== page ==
* The partisan and familial ties of four of the five justices (Rehnquist, Thomas, Scalia and O'Connor) to the Republican Party and Bush campaign presented at the very least an appearance of impropriety, requiring the recusal of such justices from any participation in Bush v. Gore under well-established ethical ground rules. See American Bar Association's Model Code of Judicial Conduct, Canon 2. But they never considered recusing themselves.
* Finally, having decided to accept jurisdiction and sit in this high-stakes case when they shouldn't have, the five justices let stand an election result that they themselves deemed to be constitutionally invalid, failing to remand Bush v. Gore to Florida for a new recount in compliance with Equal Protection requirements set forth in their decision. This put the fix into the 2000 presidential election.
Although the five justices' invocation of the Equal Protection rubric is widely suspected of being a partisan ploy, the argument that Florida's original recount was unconstitutional actually has merit: There is no persuasive rational basis for a state to manually recount undervotes -- ballots in which a machine does not register any vote for president -- but not overvotes -- ballots in which a machine registers multiple entries for president, such as a filled-in circle and a handwritten name.
Given the importance of protecting suffrage and obtaining valid election results -- "one person, one counted vote" -- the intent of all voters who accidentally slightly misexecute in the ballot booth should be given effect. The manner of the misexecution is immaterial. As the National Opinion Resource Center report confirms, misexecuted ballots that can be reasonably deciphered for voter intent upon manual inspection can cumulatively determine the outcome of any close election.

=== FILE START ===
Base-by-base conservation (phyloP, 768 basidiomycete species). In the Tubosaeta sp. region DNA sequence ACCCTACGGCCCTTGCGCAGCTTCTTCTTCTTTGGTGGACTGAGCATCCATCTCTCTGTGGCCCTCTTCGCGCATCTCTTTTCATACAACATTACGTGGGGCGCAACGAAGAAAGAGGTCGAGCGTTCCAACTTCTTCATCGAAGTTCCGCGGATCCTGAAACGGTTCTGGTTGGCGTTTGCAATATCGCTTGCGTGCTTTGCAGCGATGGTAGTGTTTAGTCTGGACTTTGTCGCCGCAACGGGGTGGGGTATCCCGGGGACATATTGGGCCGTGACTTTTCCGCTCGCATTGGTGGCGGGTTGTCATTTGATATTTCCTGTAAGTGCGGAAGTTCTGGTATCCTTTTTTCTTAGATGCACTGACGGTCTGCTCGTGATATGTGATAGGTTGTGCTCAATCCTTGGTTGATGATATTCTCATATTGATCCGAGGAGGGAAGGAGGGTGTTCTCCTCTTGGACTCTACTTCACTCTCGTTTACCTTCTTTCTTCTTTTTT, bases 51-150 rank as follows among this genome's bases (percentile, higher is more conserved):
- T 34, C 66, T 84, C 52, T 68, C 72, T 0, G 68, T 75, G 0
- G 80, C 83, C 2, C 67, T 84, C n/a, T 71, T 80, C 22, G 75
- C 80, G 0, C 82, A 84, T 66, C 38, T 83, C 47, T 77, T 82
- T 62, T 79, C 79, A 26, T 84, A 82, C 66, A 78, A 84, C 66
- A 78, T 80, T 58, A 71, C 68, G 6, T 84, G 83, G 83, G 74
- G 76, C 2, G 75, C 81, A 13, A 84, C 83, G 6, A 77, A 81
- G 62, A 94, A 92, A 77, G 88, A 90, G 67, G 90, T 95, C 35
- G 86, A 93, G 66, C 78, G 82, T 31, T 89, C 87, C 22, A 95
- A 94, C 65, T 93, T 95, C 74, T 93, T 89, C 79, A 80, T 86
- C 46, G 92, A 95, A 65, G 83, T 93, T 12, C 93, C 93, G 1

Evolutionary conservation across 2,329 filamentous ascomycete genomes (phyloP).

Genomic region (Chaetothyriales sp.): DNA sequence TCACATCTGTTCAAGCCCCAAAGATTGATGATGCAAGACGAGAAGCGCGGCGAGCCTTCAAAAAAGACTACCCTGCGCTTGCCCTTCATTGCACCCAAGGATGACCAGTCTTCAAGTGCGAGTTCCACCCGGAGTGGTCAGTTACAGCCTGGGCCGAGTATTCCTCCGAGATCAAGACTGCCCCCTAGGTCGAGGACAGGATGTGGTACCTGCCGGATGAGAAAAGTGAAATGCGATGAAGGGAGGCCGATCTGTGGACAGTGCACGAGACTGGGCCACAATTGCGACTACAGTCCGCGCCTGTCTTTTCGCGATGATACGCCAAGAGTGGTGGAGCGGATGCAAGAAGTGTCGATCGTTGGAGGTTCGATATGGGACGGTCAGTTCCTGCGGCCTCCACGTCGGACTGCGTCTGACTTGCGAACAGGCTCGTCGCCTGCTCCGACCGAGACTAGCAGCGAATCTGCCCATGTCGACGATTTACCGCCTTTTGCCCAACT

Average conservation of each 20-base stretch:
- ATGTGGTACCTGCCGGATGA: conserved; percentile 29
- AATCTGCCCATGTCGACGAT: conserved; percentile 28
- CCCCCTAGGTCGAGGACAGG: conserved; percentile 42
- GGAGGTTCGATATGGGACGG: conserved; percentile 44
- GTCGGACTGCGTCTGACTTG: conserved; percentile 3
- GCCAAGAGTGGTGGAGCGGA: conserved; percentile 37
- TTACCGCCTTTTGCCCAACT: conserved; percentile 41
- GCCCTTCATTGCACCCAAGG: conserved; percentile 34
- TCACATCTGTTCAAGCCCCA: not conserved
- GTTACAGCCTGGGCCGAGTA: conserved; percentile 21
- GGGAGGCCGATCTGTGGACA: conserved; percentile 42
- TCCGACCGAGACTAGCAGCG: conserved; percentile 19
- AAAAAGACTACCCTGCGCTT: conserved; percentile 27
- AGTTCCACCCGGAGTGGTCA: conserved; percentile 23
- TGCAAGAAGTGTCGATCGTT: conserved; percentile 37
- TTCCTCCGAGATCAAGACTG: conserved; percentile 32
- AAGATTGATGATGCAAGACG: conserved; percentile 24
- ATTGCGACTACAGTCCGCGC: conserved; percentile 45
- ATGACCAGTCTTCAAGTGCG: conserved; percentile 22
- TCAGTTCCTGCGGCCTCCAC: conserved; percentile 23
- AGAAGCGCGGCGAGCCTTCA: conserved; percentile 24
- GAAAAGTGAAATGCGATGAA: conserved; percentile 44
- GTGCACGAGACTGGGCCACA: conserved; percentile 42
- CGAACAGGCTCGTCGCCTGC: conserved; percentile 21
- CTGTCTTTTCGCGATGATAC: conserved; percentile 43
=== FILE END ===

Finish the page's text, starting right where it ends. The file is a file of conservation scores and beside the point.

On the other hand, the five justices' failure to remand Bush v. Gore to Florida after declaring Florida's recount procedures unconstitutional is legally baseless and indefensible. Their "explanation" is that Dec. 12 was Florida's self-imposed deadline for concluding a presidential vote count and appointing a slate of electors for the victorious candidate and that this deadline was hours away at the time Bush v. Gore was issued.
Under federal law, when a state fixes its slate of electors by Dec. 12, the bona fides of the slate is not subject to attack during Electoral College proceedings held in Congress on Jan. 6. 3 U.S.C. Ch. 1, §5. While meeting such a deadline is to be desired, there is no indication whatsoever that the Florida legislature wished to adhere to this deadline at the expense of securing an accurate vote count and the appointment of the correspondingly deserving slate of presidential electors.
As Florida Supreme Court Justice Leander Shaw stated in his little-noticed but landmark concurring opinion issued in response to Bush v. Gore: "It [Dec. 12] certainly was not a mandatory contest deadline under the plain language of the Florida Election Code (i.e., it is not mentioned there) or this Court's prior rulings." Gore v. Harris, 773 So. 2d 524 (Dec. 22, 2000) (Shaw, J., concurring).
Shaw explained in an ensuing, diplomatically phrased, footnote that the U.S. Supreme Court five-member majority had "confuse[d] apples and oranges," incorrectly citing in the second (contest phase) case the Florida Supreme Court's discussion of the Dec. 12 "safe harbor" deadline in the first (protest phase) case. Shaw opined that the only absolute deadline for Florida to name its slate of electors was Jan. 6.